Following his win this week in New Hampshire, Republican presidential hopeful John McCain takes the lead in South Carolina — though Mike Huckabee and Mitt Romney are both close behind.
A new FOX News South Carolina Republican presidential primary poll shows McCain is now the front-runner with 25 percent, followed by Iowa caucus winner Huckabee at 18 percent and Romney at 17 percent. The results for all three top candidates are within the survey’s margin of sampling error.
Fred Thompson, who is from the neighboring state of Tennessee, captures the support of 9 percent, while Rudy Giuliani and Ron Paul both receive 5 percent.
Click here for full results. (pdf)
Opinion Dynamics Corp. conducted the overnight telephone poll of 500 likely South Carolina Republican primary voters for FOX News on January 9 — the day after McCain won the New Hampshire primary. There is a margin of error of plus or minus 4 percentage points for results based on the entire sample.
While McCain clearly receives a nice bounce out of New Hampshire, the key voting group of Evangelical Christians that gave Huckabee his win in Iowa is splitting its vote in South Carolina.
Like in Iowa, about 6 of 10 likely voters in the South Carolina Republican primary are Evangelical Christians, and 23 percent of this group says they are backing Huckabee and 22 percent McCain, followed by Romney at 16 percent.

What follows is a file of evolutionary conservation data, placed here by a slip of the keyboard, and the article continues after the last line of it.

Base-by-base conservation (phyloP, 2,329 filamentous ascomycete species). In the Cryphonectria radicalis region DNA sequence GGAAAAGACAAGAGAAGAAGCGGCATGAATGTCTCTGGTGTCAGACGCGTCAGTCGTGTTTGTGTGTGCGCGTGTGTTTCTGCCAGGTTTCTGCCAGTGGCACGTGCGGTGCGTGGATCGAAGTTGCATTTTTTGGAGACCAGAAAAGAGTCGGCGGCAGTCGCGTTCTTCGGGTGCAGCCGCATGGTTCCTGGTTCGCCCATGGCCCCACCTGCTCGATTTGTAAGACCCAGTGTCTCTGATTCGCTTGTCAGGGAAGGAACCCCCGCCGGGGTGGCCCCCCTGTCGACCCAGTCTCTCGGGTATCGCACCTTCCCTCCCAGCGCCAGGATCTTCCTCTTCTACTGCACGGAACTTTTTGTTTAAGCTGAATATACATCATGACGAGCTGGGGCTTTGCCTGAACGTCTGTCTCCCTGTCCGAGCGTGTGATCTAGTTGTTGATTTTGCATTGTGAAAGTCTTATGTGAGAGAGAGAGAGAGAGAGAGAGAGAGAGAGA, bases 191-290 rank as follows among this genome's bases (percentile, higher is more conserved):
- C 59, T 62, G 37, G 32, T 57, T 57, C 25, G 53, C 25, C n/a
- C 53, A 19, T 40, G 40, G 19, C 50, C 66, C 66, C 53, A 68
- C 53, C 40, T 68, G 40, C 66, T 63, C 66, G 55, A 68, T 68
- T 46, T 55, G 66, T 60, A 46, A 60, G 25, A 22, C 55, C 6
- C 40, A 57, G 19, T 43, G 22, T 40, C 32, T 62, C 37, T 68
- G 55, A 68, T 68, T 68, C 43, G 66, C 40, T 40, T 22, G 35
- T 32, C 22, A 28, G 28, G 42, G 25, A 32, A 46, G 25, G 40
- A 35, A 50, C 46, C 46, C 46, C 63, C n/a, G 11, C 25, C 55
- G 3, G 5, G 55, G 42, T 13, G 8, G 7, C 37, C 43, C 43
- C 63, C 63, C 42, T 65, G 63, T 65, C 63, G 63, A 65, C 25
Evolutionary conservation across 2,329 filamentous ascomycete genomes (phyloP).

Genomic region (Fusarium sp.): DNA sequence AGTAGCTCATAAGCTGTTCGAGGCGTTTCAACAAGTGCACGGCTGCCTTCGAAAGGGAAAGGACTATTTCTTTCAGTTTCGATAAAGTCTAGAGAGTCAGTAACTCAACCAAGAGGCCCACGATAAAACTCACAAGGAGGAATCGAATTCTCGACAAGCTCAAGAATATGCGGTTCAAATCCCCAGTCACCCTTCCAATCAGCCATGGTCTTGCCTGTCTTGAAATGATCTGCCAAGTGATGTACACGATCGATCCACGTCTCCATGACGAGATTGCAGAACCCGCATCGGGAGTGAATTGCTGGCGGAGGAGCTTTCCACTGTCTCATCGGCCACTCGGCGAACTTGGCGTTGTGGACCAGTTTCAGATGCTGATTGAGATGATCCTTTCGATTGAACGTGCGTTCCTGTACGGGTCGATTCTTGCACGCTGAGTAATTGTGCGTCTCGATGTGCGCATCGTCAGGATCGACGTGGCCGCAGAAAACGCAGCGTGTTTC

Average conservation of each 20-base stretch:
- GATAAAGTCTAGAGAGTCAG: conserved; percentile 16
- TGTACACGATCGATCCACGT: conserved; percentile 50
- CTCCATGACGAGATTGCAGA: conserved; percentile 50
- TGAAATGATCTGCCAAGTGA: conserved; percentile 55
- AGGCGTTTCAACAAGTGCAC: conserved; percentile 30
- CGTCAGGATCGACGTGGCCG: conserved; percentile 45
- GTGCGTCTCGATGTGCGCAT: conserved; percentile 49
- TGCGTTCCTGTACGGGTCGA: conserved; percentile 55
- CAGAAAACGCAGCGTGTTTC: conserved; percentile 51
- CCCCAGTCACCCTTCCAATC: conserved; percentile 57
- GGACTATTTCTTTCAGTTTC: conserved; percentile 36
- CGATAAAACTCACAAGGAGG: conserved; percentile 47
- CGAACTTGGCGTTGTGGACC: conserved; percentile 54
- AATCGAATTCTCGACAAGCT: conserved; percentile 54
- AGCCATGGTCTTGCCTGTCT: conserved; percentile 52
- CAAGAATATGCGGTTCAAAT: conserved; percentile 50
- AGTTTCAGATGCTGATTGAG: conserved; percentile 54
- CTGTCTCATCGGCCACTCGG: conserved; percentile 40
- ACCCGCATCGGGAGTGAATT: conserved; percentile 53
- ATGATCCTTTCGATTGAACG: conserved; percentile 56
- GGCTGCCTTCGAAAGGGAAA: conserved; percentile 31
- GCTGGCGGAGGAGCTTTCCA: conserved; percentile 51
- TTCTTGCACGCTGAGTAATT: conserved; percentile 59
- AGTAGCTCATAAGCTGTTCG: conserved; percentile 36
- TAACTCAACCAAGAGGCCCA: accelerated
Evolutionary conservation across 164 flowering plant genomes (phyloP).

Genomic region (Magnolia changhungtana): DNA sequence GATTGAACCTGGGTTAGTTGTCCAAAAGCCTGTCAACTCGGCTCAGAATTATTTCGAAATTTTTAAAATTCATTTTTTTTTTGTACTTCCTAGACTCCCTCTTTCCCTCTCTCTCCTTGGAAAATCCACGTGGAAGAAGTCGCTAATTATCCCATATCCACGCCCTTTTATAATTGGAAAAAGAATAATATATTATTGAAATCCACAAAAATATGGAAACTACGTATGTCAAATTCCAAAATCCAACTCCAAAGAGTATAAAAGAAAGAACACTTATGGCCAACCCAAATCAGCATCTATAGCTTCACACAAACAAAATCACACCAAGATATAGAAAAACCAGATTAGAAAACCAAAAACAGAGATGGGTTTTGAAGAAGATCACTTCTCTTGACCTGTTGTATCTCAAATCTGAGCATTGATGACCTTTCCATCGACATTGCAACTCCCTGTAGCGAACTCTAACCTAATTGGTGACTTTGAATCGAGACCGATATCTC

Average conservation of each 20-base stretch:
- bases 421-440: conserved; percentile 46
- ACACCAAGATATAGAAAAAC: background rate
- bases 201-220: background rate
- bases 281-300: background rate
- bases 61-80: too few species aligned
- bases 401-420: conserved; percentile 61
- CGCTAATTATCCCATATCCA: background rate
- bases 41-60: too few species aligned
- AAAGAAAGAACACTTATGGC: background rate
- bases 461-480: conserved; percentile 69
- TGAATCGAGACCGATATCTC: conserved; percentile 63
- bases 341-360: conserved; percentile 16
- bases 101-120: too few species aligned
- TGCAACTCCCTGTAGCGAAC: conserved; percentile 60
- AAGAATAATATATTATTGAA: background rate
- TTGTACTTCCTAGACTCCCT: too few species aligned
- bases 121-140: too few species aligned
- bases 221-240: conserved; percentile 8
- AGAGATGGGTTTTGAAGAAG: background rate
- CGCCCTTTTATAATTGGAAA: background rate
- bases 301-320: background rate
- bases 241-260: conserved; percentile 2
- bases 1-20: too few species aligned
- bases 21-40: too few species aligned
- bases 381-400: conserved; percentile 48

McCain is helped by the fact that only about one of three voters say it is important for them to share their candidate’s religious beliefs. A 66 percent majority says it is not important.
About half of Republicans in South Carolina are looking for a candidate who "stands up" for what he believes (47 percent), while others want a "true conservative" (21 percent) or a candidate who has the "right experience" (19 percent).
For voters saying the most important quality is for a candidate to "stand up" for his beliefs, 26 percent back McCain and 23 percent Huckabee. Those wanting a "true conservative" are most likely to be supporting Huckabee (26 percent) and Romney (24 percent), followed by Fred Thompson (16 percent). Nearly half of those wanting a candidate with the right experience are backing McCain.
McCain is seen as the most honest and trustworthy candidate, and also as the strongest leader.
The poll shows that several issues are important to Republicans in South Carolina, with the economy (17 percent), immigration (16 percent) and the war in Iraq (16 percent) all essentially tied as the "top" issue in deciding which candidate to support.
When asked the best way to handle illegal immigrants, 47 percent favor setting up a system for some of them to become legal residents, while nearly as many — 43 percent — back deporting as many as possible. This suggests that the immigration issue — a ‘hot button" for McCain in the past may not be as influential in South Carolina as some initially thought.
A 68 percent majority of these likely Republican primary voters says they approve of the job George W. Bush is doing as president.